A new way to test the safety of the air we breathe is proving faster, cheaper and more humane than exposing laboratory animals to airborne chemical hazards, say UNSW scientists.

Researchers at the University's Chemical Safety and Applied Toxicology Laboratories in the School of Safety Science have developed an animal-free alternative that exposes living human cells to air pollutants inside a small portable chamber. The breakthrough could fast-track scientific understanding of the threat to human health posed by thousands of airborne chemical compounds.

The new in-vitro technique pioneered by Dr Amanda Hayes and her UNSW colleagues, Shahnaz Bakand and Chris Winder, directly exposes human cells to airborne toxicants and measures cytotoxic effects. The cells are grown on a porous polyester membrane inside a small diffusion chamber and then exposed to selected toxic air pollutants. After as little as one hour's exposure, they can study cell growth and metabolism, and a range of routine toxicological endpoints.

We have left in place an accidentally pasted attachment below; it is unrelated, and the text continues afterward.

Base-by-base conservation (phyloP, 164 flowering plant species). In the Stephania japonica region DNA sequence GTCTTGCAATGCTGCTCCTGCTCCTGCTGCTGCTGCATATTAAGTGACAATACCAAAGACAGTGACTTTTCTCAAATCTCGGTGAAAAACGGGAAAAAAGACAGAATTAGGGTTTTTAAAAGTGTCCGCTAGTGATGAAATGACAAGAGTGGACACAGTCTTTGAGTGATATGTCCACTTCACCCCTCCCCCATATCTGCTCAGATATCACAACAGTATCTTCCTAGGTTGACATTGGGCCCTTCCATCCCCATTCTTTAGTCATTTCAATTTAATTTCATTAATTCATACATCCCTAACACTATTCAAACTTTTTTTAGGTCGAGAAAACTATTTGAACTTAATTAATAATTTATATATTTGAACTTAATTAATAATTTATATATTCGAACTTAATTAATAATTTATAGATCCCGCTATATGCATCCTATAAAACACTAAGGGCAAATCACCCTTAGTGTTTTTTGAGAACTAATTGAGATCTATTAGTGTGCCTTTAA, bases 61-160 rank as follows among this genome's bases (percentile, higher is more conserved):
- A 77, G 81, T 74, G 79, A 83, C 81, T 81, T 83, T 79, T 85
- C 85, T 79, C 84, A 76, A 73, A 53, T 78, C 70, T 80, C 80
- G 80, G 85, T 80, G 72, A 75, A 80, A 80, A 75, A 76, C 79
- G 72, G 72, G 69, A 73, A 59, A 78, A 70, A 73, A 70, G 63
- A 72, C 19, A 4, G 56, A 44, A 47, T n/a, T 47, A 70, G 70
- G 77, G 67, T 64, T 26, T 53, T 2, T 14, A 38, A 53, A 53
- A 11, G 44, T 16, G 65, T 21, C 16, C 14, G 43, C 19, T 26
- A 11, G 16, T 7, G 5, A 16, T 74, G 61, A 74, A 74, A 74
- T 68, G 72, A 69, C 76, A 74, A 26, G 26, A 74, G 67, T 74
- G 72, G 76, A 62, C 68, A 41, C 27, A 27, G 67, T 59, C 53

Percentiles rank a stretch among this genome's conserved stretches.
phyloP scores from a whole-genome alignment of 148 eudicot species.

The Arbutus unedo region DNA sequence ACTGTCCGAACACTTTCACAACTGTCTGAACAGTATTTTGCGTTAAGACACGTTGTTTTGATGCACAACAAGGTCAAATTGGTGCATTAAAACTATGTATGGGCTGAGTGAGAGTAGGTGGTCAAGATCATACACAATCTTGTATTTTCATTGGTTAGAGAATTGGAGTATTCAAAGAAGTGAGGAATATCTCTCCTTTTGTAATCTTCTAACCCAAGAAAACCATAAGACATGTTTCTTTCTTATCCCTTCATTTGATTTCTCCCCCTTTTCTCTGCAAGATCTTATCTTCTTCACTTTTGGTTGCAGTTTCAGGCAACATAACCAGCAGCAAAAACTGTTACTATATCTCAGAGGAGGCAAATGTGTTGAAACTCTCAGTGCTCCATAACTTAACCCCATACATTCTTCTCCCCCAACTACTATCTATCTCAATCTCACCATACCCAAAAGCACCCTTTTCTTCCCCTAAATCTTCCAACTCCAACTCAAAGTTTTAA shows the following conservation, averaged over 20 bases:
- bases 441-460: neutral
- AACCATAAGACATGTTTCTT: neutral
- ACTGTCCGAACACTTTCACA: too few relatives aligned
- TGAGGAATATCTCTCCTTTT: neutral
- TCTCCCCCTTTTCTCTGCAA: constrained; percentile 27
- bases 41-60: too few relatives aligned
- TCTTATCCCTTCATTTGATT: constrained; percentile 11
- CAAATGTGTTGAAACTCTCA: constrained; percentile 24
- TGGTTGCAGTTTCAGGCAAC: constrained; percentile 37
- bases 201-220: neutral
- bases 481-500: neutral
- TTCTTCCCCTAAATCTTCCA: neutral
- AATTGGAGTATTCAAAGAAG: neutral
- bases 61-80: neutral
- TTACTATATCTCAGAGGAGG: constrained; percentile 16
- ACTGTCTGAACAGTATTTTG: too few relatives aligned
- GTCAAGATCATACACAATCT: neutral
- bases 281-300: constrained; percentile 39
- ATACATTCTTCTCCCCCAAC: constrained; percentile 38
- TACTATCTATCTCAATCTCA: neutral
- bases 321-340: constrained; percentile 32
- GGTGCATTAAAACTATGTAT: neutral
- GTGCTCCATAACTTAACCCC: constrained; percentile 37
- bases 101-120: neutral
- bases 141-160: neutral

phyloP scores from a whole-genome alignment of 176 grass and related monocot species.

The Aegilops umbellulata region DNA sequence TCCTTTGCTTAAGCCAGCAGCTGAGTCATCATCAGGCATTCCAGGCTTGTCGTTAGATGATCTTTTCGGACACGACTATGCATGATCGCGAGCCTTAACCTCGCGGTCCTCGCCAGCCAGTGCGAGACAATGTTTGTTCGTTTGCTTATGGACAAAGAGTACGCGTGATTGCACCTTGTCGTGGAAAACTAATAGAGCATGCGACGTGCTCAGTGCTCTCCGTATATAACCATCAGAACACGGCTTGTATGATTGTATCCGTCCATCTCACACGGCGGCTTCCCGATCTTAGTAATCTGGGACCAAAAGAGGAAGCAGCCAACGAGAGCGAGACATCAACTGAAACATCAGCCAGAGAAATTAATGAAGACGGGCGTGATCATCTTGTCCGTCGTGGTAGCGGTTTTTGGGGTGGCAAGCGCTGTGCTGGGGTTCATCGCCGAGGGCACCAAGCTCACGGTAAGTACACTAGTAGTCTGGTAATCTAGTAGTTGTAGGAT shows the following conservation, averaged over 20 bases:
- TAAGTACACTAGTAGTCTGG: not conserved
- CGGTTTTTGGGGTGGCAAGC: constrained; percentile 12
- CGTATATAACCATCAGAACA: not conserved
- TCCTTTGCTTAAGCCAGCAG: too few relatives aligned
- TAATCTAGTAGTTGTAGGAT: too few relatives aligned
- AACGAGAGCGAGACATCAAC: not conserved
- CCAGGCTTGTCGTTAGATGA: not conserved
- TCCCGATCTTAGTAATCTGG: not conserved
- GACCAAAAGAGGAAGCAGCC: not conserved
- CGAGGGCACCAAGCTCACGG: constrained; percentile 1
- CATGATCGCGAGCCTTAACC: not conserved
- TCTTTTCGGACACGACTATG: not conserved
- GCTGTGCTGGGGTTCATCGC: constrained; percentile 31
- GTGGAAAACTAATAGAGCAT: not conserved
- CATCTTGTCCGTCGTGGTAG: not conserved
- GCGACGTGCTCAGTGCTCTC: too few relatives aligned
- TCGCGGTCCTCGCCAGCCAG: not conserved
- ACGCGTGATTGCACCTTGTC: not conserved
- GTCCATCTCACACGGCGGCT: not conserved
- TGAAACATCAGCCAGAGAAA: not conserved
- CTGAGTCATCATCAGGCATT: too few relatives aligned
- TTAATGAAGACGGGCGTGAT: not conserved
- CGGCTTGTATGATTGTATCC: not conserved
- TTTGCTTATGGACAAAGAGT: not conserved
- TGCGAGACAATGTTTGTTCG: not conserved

Importantly, the toxic measurements obtained by the in-vitro method, such as the amount of a contaminant needed to inhibit cell growth, mirror well-established lethal values obtained from animal studies - a long-established method in toxicological studies.

"In-vitro toxicity tests can improve the scientific, economic, and ethical value of research and play a significant role in the screening of toxic chemicals and the replacement of animals," Dr Hayes says.

This research earned Hayes and her colleagues the 2006 Australian Museum Voiceless Eureka Prize for Research. This prize rewards scientists for work that has reduced the use of animals or animal products in laboratory-based research, education and testing. For more information, visit the Voiceless website.

Media Contacts: Dr Amanda Hayes, 93854200, 0403 028 747. Dan Gaffney, UNSW media unit, 0411 156 015.